The top 20 percent of households captured more of the nation’s collective income (51 percent) than the rest of population, according to the Census report Income and Poverty in the United States: 2013 released today.
This is consistent with what we know about worsening income inequality in this nation.
Median household income remained relatively stagnant in 2013 at $51,939, a mere $180 more than the previous year, giving average families no more buying power than they had the year before and 8 percent less than they did in 2007, just before the throes of the economic recession.
The poverty rate dipped by half a percentage point to 14.5 percent, but that number is nothing to cheer about as it still represents generational highs.
Child poverty declined by 2 percent, one of the bright spots in the report. But overall, what’s most notable about the data is that the numbers aren’t shocking. Troubling? Yes. Surprising? No.
In recent years, myriad studies have affirmed the nation’s growing income divide and economic mobility problem. Just yesterday, Standard & Poor’s released a study that revealed states are struggling to raise enough revenue because of income inequality. Institute on Taxation and Economic Policy experts noted that state tax systems are largely regressive. So, of course, as wealth concentrates at the top states, which tax poor and moderate-income families more than the rich, aren’t able to raise enough money to fully fund basic priorities.
A study released in June by the Russell Sage Foundation revealed that from 2003 to 2013, the net worth of the median American household fell, adjusted for inflation, by more than a third, but the best-off families experienced double-digit growth in their real net worth. In 2013, a UC Berkeley economist released a study revealing income inequality in the United States is at its highest level since 1928, just before the Great Depression.
Today’s data on poverty and income simply confirms what other data sets have repeatedly revealed. Clearly, we don’t have a problem aggregating and analyzing data in these parts. Our problem is getting lawmakers to agree on policy solutions.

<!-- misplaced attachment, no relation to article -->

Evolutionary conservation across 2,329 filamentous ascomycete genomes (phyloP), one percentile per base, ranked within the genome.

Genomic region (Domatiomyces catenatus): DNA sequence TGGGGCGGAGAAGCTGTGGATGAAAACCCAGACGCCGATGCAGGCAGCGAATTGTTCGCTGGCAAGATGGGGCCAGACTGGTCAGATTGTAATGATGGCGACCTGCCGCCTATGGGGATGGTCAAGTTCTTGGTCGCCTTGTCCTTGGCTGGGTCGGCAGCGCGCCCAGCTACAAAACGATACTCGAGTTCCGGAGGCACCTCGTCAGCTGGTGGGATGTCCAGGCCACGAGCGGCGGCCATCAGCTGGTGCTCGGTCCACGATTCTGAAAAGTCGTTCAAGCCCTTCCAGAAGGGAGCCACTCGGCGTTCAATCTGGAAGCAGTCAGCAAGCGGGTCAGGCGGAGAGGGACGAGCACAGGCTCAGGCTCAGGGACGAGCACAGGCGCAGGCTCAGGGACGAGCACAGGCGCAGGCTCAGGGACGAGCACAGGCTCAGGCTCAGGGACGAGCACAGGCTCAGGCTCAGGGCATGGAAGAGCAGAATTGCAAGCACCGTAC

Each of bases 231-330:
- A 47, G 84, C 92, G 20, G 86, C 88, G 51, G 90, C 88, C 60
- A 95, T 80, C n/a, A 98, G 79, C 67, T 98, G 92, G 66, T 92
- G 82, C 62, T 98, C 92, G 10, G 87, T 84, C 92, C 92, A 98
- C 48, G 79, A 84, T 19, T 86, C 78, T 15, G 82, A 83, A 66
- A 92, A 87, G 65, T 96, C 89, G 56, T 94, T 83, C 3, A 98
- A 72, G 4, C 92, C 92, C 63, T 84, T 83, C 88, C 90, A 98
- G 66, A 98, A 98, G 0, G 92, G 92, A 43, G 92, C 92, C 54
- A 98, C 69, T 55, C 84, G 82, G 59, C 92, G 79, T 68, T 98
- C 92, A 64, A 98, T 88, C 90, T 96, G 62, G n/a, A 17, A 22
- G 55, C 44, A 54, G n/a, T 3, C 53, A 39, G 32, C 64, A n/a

Just as the Census data are predictable, so, too, are the rallying cries. There will be calls for investments in proven poverty-alleviating programs such as job training and early education. At the same time, there will be calls from the extreme right that blame the poor for being poor and call for pull-yourself-up-from-your-bootstraps (even if you have neither boot, nor strap) "solutions."
As I started writing this piece for taxjusticeblog.org, I envisioned it as a way to highlight how progressive tax policies can play a big role in reducing income inequality. The Institute on Taxation and Economic Policy and Citizens for Tax Justice have plenty of research that supports this, which you can read here, here, here, and here. You’ll want to read these pieces if you have any doubt that tax policy makes a significant difference.
But we need lawmakers to recognize every day--not just the day some new study reveals a new data set—that worsening income inequality and high poverty is not good for the nation and its families in the short or long term. Child poverty declined, but it’s still high. How many children were born into poverty in the year since the Census’s last report on poverty? And what will the economy look like 20 or more years from now if millions of children and their families continue lacking the resources it takes to thrive?
Census data will confirm what we already know again next year and the next if policymakers don’t take action. Our elected officials must be willing to explore policy solutions that address widening income inequality and poverty with the same level of urgency that they expend raising money for their next campaign.